The Punjab Police teach us a lesson on how not to discuss suicide prevention

Published 22 May, 2021 03:31pm

Images Staff

No one is impressed with their threats to lock up people who survive suicide attempts.

The Punjab Police have just run one of the most disconnected and unaware awareness campaigns on suicide prevention we have ever seen and people are disgusted.

The department's official Twitter account shared a poster with the caption "times and situations change but you can’t get your life back" and the hashtags 'building for better', 'awareness' and 'Punjab police'.

So far, so good.

The problem was the poster itself, which starts with an ombre notice on top that states "attempting suicide is a crime".

It also mentions Section 325 of the PPC, 1860, which penalises attempted suicides. At the bottom was a note that said "if you survive you can be imprisoned for up to one year".

The post was laughable in its absurdity because, as people on Twitter were quick to point out, the police weren't actually telling people not to commit suicide. They're saying if you attempt it, you better not fail.

While the initial reaction to the post may have been baffled speechlessness people had lots to say after they got over their initial shock.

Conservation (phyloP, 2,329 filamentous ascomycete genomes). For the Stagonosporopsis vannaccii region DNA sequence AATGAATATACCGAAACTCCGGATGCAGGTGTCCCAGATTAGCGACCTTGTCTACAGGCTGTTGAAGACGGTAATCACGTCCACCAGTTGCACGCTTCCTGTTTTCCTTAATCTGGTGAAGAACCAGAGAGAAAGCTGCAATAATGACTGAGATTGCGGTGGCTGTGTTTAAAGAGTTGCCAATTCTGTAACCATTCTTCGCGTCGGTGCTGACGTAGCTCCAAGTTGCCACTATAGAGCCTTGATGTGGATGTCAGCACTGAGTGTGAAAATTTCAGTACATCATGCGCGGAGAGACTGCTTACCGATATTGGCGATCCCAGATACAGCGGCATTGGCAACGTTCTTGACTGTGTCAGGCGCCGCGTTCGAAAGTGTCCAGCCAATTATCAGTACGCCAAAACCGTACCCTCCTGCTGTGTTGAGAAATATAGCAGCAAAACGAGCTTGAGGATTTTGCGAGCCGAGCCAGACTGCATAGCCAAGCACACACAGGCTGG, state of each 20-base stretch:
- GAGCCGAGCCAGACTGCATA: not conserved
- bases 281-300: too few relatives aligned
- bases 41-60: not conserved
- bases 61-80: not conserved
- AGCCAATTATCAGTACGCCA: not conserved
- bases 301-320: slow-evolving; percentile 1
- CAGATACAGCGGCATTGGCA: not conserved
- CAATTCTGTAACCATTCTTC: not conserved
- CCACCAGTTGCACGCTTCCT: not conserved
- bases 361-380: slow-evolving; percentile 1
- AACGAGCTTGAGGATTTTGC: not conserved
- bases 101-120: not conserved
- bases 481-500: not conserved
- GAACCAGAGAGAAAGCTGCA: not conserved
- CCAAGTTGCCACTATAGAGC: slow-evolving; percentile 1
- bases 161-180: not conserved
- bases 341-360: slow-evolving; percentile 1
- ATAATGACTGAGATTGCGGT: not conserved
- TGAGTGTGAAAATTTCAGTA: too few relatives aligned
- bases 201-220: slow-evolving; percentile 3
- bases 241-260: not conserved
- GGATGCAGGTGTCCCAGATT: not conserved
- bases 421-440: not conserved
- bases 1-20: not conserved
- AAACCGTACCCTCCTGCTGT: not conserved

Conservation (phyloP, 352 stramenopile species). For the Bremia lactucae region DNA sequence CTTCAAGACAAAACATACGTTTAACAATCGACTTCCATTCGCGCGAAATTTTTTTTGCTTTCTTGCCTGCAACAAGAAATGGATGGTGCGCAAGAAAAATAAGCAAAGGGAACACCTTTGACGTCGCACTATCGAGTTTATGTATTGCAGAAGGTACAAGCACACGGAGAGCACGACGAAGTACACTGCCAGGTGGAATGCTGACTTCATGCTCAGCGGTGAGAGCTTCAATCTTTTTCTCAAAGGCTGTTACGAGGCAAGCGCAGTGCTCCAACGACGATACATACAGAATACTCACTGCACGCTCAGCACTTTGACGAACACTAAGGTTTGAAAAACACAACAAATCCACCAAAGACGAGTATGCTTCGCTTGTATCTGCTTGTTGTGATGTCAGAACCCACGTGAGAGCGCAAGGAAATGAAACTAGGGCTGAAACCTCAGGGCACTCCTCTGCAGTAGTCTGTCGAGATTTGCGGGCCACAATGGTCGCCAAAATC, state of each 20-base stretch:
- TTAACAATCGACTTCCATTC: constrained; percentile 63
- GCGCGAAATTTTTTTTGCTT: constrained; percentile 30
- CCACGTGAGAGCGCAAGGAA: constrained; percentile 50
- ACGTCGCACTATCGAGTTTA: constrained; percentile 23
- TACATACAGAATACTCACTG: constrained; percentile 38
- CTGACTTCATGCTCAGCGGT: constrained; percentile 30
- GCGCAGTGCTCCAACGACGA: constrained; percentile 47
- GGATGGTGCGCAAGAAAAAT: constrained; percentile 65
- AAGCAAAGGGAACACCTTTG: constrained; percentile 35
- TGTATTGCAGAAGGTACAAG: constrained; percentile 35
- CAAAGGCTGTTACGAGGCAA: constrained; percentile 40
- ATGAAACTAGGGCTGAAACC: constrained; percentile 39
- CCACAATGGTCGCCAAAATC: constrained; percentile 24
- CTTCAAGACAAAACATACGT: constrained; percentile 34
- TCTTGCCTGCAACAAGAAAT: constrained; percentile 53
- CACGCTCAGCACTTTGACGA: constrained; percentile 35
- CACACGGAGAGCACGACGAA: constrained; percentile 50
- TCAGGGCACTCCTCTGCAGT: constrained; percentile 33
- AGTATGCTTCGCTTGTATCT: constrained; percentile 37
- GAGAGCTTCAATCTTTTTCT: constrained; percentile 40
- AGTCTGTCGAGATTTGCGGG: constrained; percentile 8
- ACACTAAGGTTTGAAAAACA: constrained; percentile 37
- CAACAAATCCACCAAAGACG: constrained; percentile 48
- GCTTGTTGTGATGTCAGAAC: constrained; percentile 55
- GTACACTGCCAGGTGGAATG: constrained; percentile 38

Many people reacted, rather predictably and aptly, with expletives because honestly, what in the world is this?

Yes, we have a law that is archaic and downright criminal that penalises attempted suicide. The Penal Code was passed in 1860, back when the British ruled us, and though it has seen some reforms, much of it is mired in a colonial mindset. The law itself needs to change.

If someone attempts suicide, the response should not be to lock them up and thereby strengthen their resolve to get it right next time. We need to help them and counsel them. But for the police to threaten — and it was very much a threat — people with jail time if they fail to successfully kill themselves is bizarre.

If you want to help people and prevent suicide, this is not the way to do it. Let's talk suicide prevention helplines or counselling for people who have suicidal thoughts. Let's talk about empathy and understanding that people make the decision to end their lives when they're at the end of their rope, it isn't a joke. They're already in a bad mental state and threatening them with jail time, something possibly even more scary than the thought of ending their lives for some people, isn't helping.

Instead of an exercise in insensitivity, perhaps the police would be better off understanding what drives people to suicide and working to help the community they serve.

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